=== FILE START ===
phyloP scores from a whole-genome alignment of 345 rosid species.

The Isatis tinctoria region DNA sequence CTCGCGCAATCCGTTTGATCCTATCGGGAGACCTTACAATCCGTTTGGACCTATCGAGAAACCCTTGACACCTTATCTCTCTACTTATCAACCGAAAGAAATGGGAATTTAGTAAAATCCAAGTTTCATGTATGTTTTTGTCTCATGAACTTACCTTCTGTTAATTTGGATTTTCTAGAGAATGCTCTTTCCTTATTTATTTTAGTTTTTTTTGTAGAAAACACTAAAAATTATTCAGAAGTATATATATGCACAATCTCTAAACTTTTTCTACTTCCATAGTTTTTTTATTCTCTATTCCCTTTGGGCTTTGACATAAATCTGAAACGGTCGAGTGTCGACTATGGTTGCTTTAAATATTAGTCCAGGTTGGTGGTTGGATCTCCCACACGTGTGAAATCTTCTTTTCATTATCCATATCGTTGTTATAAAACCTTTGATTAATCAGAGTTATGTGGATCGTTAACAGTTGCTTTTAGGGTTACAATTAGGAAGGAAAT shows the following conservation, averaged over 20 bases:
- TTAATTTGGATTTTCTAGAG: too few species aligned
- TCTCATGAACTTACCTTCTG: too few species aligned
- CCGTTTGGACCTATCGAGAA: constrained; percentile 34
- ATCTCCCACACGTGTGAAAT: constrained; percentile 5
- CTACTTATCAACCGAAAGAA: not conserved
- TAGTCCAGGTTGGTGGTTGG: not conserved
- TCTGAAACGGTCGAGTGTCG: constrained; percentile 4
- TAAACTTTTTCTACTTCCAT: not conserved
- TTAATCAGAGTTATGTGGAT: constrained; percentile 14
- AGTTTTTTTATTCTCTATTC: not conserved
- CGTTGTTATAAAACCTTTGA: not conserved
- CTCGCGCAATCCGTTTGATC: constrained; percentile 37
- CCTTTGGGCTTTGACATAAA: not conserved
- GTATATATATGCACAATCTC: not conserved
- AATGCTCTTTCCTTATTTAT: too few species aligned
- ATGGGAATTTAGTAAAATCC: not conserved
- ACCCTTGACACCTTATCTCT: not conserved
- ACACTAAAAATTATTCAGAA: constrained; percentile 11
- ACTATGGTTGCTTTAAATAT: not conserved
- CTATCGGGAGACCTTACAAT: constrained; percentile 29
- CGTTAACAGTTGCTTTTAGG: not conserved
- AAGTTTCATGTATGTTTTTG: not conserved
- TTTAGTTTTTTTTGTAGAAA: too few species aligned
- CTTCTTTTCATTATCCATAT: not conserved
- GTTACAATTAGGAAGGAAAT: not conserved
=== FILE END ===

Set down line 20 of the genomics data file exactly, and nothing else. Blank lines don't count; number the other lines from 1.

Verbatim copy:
- ACACTAAAAATTATTCAGAA: constrained; percentile 11